Few new technologies seem to generate as many headlines these days as nanotechnology, the field of building things at scales of billionths of a meter.
Major breakthroughs are coming at a torrid pace. Earlier this month, researchers in Texas and Australia reported success on an experiment to build carbon nanotube sheets they believe could be of use in the technology industry. Meanwhile, scientists in San Diego and South Carolina developed nano-scale structures that can function as electrical switches.
The good news for potential first-time nanotech investors isn’t limited to the labs. Nanotechnology has been a big disappointment in the market, so far at least, so the price of admission to this high-risk but intriguing sector is relatively low right now.
An index of nanotechnology stocks launched by Merrill Lynch last spring has shed about a quarter of its value in the past 10 months. Initial public offerings also have fared poorly. A much-anticipated offering from Nanosys, a Silicon Valley firm with a large portfolio of nano-related patents, didn’t make it to market as planned last summer.
It may seem counterintuitive, but the lackluster market conditions may be a good thing for investors who haven’t already sunk a lot of money into nanotech. After all, the worst time to buy a stock is at its peak, and current valuations aren’t consistent with a market top.
So, if the fear of nano-sizing your wallet hasn’t already put you off, take a look at this short guide that will show you where to look and what to watch for when choosing nanotech investments:
Separate science from science fiction.
Forget futuristic visions of a world run by self-replicating “nanobots” that do our every bidding. Real-world companies are for now involved primarily in developing novel materials, such as coatings, that can be used in industrial and consumer products. These types of products are most likely to make it to market in the short run.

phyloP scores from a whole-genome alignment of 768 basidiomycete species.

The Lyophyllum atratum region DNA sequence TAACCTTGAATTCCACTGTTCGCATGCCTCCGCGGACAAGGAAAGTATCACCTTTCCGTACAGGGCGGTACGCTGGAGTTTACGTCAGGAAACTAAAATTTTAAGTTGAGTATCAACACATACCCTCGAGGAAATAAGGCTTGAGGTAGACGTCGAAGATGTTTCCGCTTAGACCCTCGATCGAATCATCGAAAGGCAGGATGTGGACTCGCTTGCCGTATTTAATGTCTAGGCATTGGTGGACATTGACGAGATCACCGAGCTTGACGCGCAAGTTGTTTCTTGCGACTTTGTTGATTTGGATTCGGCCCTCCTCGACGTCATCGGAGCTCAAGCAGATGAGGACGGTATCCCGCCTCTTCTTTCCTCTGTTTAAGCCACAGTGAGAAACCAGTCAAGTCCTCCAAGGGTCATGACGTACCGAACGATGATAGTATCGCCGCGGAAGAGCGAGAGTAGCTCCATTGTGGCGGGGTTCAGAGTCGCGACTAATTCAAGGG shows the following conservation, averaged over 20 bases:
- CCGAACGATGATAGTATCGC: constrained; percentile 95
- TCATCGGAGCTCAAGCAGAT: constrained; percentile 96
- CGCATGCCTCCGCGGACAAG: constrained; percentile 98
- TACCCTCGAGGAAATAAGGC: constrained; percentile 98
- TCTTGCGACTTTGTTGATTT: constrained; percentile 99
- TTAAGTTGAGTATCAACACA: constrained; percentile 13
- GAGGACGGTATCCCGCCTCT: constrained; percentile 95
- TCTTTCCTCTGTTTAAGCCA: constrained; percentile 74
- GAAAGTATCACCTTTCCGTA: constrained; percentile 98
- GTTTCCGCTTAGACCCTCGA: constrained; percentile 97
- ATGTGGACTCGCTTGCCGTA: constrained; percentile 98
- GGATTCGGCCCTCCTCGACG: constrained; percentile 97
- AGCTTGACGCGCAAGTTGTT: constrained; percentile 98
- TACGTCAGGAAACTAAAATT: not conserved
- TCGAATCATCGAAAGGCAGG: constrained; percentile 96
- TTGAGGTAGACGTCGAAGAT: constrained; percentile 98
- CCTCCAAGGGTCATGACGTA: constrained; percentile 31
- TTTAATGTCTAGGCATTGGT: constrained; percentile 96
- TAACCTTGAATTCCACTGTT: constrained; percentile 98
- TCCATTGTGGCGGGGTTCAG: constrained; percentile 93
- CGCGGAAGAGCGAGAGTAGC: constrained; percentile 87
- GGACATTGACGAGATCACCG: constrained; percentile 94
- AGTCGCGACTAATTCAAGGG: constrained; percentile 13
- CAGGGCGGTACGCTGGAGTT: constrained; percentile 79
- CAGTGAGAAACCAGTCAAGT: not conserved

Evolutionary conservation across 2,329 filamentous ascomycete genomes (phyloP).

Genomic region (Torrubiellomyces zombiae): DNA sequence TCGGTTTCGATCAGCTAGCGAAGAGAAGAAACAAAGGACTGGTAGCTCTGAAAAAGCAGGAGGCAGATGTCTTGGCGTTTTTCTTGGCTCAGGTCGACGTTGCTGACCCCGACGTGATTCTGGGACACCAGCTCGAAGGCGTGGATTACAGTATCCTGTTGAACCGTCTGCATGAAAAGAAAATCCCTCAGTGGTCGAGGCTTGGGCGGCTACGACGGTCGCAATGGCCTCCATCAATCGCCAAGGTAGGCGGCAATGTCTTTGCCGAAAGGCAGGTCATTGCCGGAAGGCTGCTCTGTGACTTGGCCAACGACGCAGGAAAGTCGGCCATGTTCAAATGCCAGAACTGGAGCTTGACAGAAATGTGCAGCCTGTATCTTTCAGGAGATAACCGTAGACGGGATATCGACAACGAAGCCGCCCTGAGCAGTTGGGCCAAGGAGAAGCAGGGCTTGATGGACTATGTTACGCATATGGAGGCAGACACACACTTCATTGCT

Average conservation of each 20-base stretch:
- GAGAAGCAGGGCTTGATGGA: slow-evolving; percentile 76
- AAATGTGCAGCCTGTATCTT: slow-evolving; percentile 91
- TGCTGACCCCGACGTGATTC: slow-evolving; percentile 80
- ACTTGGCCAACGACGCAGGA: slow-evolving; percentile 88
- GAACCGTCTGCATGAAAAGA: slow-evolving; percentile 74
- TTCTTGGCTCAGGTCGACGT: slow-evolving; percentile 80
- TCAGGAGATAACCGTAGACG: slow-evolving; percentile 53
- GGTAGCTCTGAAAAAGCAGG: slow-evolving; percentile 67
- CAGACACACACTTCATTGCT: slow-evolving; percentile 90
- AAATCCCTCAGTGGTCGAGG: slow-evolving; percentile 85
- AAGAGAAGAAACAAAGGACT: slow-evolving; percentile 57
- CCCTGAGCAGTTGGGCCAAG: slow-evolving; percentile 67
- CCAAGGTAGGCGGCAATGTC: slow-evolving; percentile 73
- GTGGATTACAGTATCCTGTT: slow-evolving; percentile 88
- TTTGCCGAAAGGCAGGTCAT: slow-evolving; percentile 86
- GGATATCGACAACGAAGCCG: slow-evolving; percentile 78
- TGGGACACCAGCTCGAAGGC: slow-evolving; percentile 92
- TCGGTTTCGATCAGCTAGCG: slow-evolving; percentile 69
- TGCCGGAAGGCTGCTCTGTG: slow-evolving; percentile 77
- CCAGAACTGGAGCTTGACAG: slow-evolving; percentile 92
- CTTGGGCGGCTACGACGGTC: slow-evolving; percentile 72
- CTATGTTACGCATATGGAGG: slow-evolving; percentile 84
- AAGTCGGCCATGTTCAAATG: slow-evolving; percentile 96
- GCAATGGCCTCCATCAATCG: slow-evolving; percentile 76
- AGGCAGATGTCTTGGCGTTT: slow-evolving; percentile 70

“The concept of self-replicating molecular machines is science fiction,” said Darrell Brookstein, an investment adviser and author of the book Nanotech Fortunes. “It’s not a matter of waiting 30 years to develop them. They’re never going to develop.”
One area to watch in particular is photoactive plastics, nanoscale material capable of generating an electrical charge from light, said Matthew Nordan, vice president of research at nanotech consulting firm Lux Research. One prototype plastic, developed by Massachusetts startup Konarka, is under evaluation by Nokia (NOK) to recharge handsets, Nordan said.
Look to the long term.
Research-intensive fields such as nano-electronics will take years or even decades to evolve into commercial products and profits.
Tom Theis, director of physical sciences at IBM research, estimates that the typical time lag from lab discovery to commercial deployment is 10 to 15 years for hardware. By way of example, he cites the discovery in the late 1980s of a phenomenon called the Giant Magnetoresistive Effect, or GMR, in which scientists saw large resistance changes in materials comprised of thin layers of various metallic elements. It took 10 years for IBM to incorporate GMR into hard drives for desktop computers.
By Joanna Glasner